What Is Substituted For Egg In Vegan Cooking

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vegan egg substitutes
There is more to veganism than just that! A few years ago, when I opted out of animal food in a bit to be more concerned about the core of my beliefs about animals, I did not know really what I was walking into. It is easy to fathom that life will go on in spite of your big decision (which in all cases we like to downplay). It is been a fair journey so far.

Turning vegan is full of opportunities

It allows you to unlearn and relearn a lot of food, nutrition, and cooking like you have never been doing. As someone with a conservative diet, fruits and vegetables were always on the table, but to have them exclusively on the table was a game-changer. Veganism can improve health manifold because plant food like fruits, vegetables, whole grains, nuts, and seeds are packed with nutritious fiber, vitamins, and minerals.

Tofu is the word!

A lot of vegans will dutifully replace eggs with tofu. It works fine with traditional cooking. For instance, if you are making an omelet or an eggless scramble, tofu with a pinch of turmeric or chickpea flour work wonders. They even look alike when you are done with cooking.

However, be warned that a few things will not be the same. For instance, my biggest challenge was substituting eggs; I mainly found baking without them tricky. I failed consistently in the beginning, but I have never had second thoughts of getting back to my old ways.

If you are someone that relates to this or knows someone that has practically gone this route, this piece is written with all of you in mind.

First off, let me summarise why eggs are indispensable in traditional baking:

  • They hold all the ingredients together. And even though they do not bring anything in terms of the flavor, they are responsible for the dish and the result. They are versatile and go with anything, so that is their plus point;
  • They help the dough and the batter rise; basically, work as a leavening agent.
  • They add a lot of richness to the food because they are full of complex fats.

1. Flegg

A flegg is a mixture of flax seeds and water. Take one tablespoon of flax seeds and add 3 tablespoons of hot water, mix this well. Now use this in place of eggs in the recipe. The outer covering of the flax is mucilage that is very slimy and helps in storing water in the plant. When flax is mixed with water, it becomes a colloidal solution that works akin to eggs. It does not even trap air. Only thing is that it will not allow the dough to rise, so you must use this with a leavening agent like the vinegar or baking soda. Flax seeds have to be mixed in the water before using it.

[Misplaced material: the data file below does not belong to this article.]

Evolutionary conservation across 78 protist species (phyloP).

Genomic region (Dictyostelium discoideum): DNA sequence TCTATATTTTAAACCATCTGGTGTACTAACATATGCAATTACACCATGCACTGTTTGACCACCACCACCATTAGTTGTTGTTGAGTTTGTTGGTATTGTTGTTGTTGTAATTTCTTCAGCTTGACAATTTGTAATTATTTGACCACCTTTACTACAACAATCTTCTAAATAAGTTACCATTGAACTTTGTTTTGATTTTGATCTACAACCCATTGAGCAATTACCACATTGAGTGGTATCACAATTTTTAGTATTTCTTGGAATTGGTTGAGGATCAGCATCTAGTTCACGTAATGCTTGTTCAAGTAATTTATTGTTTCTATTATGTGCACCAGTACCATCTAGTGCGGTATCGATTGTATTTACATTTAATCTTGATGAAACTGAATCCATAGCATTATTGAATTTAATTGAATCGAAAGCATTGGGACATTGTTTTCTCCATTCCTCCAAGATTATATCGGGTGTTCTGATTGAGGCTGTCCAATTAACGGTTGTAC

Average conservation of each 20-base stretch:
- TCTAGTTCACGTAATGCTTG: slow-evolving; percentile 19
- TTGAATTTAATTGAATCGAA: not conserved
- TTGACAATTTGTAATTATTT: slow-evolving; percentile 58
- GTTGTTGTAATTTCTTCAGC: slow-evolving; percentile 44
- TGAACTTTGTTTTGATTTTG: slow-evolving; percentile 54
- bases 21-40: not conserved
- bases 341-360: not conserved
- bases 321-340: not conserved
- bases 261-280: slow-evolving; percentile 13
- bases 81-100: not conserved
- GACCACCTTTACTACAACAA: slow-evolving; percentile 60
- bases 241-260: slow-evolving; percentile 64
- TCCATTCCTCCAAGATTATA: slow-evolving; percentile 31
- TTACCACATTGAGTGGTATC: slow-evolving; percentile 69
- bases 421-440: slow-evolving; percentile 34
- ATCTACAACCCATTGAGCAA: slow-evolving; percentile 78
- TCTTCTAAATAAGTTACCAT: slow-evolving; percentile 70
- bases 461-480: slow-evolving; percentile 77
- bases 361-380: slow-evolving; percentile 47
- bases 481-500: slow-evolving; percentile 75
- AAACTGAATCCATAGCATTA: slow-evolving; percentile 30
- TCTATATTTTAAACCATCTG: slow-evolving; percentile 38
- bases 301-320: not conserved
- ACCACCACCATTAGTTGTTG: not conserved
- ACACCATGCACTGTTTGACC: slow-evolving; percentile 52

2. Chia Seeds

This works similarly to the flax seeds. Soak one to two tablespoons of chia seeds in some water and let it sit for a few minutes before adding it to the recipe. Both flax and chia seeds are excellent sources of omega 3 fatty acids.

3. Egg Replacer

I once found a packaged egg replacer on the market shelves. It worked wonderfully well and gave me ooh so soft and fluffy cakes and omelets. It is generally made with leavening agents and a combination of plant starches. I haven’t found one later in the stores, but you could watch out for it.

4. Vinegar along with baking soda:

This will give you an effervescent solution. It is an excellent substitute for eggs because the bubbles that rise from the combination will help your dish turn out light, flaky and soft. Mix I teaspoon of baking soda in one teaspoon of vinegar. Non-fruit, as well as apple cider both the varieties, work great.

5. Tofu

You will need to use the silken variety for baking, and it is best to puree it. The standard replacement measure is a quarter cup of pureed tofu for every egg that you replace in the recipe. Tofu brings in moisture as well as adds a lot of protein to the food.

6. Mashed bananas

What is a baker without her bananas!

A quarter cup of mashed banana in place of every egg replaced will not just add softness but a world of flavor! You could add other fruits too; the sky is the limit!!

7. Arrowroot powder

A slurry of arrowroot powder mixed with water is an excellent replacement for eggs in vegan baking. The general measurement is to take about 2 tablespoons of arrowroot powder in an equal amount of lukewarm water and add it to the recipe. Again, like other substitutes, it may not help the dish rise; it calls for addition into dishes with vinegar or baking soda in it.

Is it a good idea to veganise egg recipes?

I have done a lot of experiments and have realized in the hindsight that it is always better to have vegan recipes if you will want to not have eggs in them at all. You don’t want to try a normal recipe and give it a vegan twist. No, I am not saying they turn out bad, but most of the time, they never turned up per my expectation.

Erica Fredericks

Erica Fredericks

Love to cook and explore new delicious vegan meals. Big believer in spirituality and finding ones inner peace. I don't believe in forcing my views upon another, but enjoy sharing my views on living a healthy and happy life.

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